Stochastic Approximation

“Stochastic approximation” is an oddly named field, that I suspect will be of increasing interest to the machine learning community. I would prefer a name like “stochastic optimization” (which appears to be taken by several other areas already.)

The basic idea of stochastic approximation is that we would like to optimize some function f({\bf x}). However, we only have noisy access to f. The type of problem depends on exactly what we can measure.


In a Robbins-Monro problem, we have access to unbiased estimates of the gradient of f. That is, for any {\bf x}, we can generate (by performing an experiment, or running a simulation, or whatever) a random vector {\bf g}, where the expectation of \bf g is the true gradient of f.

E[g({\bf x})] = \partial f / \partial {\bf x}

The basic result that Robbins and Monro came up with in 1951 is that f can be optimized by taking decreasing steps along the estimated gradients. This general stochastic gradient descent algorithm is:

1. For t=1,2,...

2. Get a noisy, unbiased estimate of the gradient: {\bf g}_t \approx \nabla f({\bf x}_t)

3. Step along the estimated gradient: {\bf x}_{t+1} = {\bf x}_t - \lambda_t {\bf g}_t

The step sizes \lambda_t need to be a sequence satisfying

1) \forall t, \sum_{t}^{\inf}  \lambda_t = \infty

2) \lim_{t\rightarrow\infty}=0.

(i.e. the step sizes go to zero, but there is always an “infinite amount of step left”). The sequence \lambda_t = a/(b+t) for some constants a and b is the typical sequence satisfying this.

It is critical that the above sequence is guaranteed to find a local minima of f only asymptotically. I think it is underemphasized in the stochastic approximation literature that this is a weak guarantee, both in theory and in practice, since any real application can take only a finite number of steps. Tuning the constants a and b well is critical, and often difficult. It is very common to simply disregard the theory and use a small fixed step size \lambda_t = a, again suggesting that the above theory should not be taken too seriously. With a fixed step size, one finds in practice that {\bf x} moves close to a minima, and then bounces around forever, with the size of the area in which it is bouncing depending on the variance of \bf g. (If you can do anything to reduce the variance of \bf g, do it! (See common random numbers, below, someday.))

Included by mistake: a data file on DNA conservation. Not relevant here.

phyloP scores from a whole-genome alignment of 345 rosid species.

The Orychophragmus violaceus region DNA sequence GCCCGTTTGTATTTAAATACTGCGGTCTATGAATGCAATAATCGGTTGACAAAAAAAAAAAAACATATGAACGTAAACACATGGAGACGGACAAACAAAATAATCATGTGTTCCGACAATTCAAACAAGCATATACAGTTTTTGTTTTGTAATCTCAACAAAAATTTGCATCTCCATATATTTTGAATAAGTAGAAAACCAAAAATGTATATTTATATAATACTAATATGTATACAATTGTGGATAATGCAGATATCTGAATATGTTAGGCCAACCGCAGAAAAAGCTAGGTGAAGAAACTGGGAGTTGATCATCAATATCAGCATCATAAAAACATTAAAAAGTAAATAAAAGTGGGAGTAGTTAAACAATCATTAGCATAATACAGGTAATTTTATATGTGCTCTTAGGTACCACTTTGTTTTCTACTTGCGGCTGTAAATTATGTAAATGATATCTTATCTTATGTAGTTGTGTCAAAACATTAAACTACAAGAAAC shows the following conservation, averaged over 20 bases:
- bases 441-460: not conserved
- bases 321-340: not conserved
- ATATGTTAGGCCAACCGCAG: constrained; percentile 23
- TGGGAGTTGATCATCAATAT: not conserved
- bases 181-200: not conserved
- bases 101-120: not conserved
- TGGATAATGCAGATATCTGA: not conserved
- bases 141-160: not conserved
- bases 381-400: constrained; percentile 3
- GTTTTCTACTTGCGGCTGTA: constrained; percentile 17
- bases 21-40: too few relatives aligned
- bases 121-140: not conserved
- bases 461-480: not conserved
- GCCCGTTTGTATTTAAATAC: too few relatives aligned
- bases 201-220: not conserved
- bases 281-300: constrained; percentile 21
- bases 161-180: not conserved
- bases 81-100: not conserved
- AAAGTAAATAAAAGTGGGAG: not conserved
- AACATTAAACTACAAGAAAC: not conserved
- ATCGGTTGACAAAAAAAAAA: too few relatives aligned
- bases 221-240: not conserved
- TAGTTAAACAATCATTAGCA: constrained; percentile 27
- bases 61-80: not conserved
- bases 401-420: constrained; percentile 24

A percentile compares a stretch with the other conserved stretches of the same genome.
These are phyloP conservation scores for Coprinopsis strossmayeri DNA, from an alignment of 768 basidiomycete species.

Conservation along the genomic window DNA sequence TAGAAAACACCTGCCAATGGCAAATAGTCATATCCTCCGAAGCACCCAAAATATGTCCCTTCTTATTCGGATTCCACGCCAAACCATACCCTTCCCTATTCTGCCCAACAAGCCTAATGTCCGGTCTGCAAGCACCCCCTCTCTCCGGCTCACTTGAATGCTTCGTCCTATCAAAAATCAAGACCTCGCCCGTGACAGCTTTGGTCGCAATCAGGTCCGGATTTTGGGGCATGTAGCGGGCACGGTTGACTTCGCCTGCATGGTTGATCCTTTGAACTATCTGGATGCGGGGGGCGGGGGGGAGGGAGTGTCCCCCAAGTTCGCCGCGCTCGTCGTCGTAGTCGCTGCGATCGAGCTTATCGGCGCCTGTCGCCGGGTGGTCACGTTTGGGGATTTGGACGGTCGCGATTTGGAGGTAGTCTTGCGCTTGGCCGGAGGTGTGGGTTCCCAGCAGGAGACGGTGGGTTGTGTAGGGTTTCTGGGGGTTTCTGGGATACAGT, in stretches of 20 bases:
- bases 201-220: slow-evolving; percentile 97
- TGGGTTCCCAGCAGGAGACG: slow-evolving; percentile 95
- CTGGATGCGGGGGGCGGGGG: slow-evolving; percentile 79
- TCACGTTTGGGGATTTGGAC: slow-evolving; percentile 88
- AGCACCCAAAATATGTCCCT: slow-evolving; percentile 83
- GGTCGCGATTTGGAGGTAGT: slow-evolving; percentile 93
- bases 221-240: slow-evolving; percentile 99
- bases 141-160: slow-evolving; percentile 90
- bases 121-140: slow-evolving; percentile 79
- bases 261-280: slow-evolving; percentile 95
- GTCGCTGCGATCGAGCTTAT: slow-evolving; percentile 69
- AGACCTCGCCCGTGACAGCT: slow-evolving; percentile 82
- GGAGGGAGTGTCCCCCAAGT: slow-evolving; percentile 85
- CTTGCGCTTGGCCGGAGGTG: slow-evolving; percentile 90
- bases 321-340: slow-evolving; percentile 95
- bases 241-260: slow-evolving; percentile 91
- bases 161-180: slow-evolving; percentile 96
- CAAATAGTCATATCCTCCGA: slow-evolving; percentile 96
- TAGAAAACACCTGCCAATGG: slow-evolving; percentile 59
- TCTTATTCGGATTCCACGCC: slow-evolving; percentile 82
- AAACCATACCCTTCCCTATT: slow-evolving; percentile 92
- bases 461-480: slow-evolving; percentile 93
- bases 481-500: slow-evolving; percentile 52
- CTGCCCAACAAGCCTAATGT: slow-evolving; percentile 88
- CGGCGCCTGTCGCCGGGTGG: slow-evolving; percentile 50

More recently, Polyak and Juditsky worked on “iterate averaging”. The idea is to let the step sizes \lambda_t go to zero slower than O(1/t), but consider the solution to be the average of the {\bf x}_t over some previous number of steps. (The number of steps that we average over increases with t). This can lead to faster convergence.


In a Kiefer-Wolfowitz problem, one does not have access to noisy estimates of \nabla f, but only f itself. In their 1952 paper, they suggested, essentially, estimating the gradient by a finite-difference kind of scheme.

g_i = \frac{ f({\bf x} + c {\bf e_i})-f({\bf x} - c {\bf e_i})}{2 c}

There are two major problems with this. First, to estimate one gradient, we will need to get 2N estimates of f, where N is the number of dimensions of \bf x. This could be very expensive. Second, for any given c, the above is a biased estimate of the true gradient. One can reduce this bias arbitrarily by making c very small, but this causes a catastrophic variance explosion: For small c, the estimated gradient will be dominated by the random fluctuations in f, rather than the fluctuation to the the change of \bf x in which we are interested. (The noise is of order O(1/c)) This variance can be reduced, either again by techniques like common random numbers, or by, e.g. estimating many gradients and averaging them. Basically, for K-W to be practical, one should have a problem with few dimensions, a function f that is cheap to evaluate and/or low variance in f.

1. For t=1,2,...

2. Get a noisy, unbiased estimate of the gradient: \forall i, {g}_{t,i} = \frac{ f({\bf x} + c_t {\bf e_i})-f({\bf x} - c_t {\bf e_i})}{2 c_t}

3. Step along the estimated gradient: {\bf x}_{t+1} = {\bf x}_t - \lambda_t {\bf g}_t

The Kiefer-Wolfowitz algorithm is guaranteed to asymptotically converge to a minima of f with the sequences c_t and \lambda_t both slowly going to zero. In practice, however, because of the “variance explosion”, above, one almost always just picks a fixed constant c. This keeps the variance bounded, at the cost of biasing somewhat the final solution. Interestingly, Flaxman et al. showed that this amounts to minimizing a “smoothed” version of f, where the smoothing depends on c.

To come:


2. Infinitesimal Perturbation Analysis

3. The Likelihood Ratio method.

4. Common Random Numbers, and Variance Reduction Methods more generally

5. Lecun et al.’s heuristics for training neural networks as variance reduction methods.

A standard reference on stochastic approximation is “Stochastic Approximation Algorithms and Applications” by Kushner and Yin. Spall’s “Introduction to Stochastic Search and Optimization” is more applied and more accessible.

On the choice of random directions for stochastic approximation algorithms by James Theiler, Jarod Alper

Some papers on optimization by random directions:
Learning curves for stochastic gradient descent in linear feedforward networks by Justin Werfel and Xiaohui Xie

A fast stochastic Error-Descent Algorithm for Supervised Learning and Optimization by Gert Cauwenberghs

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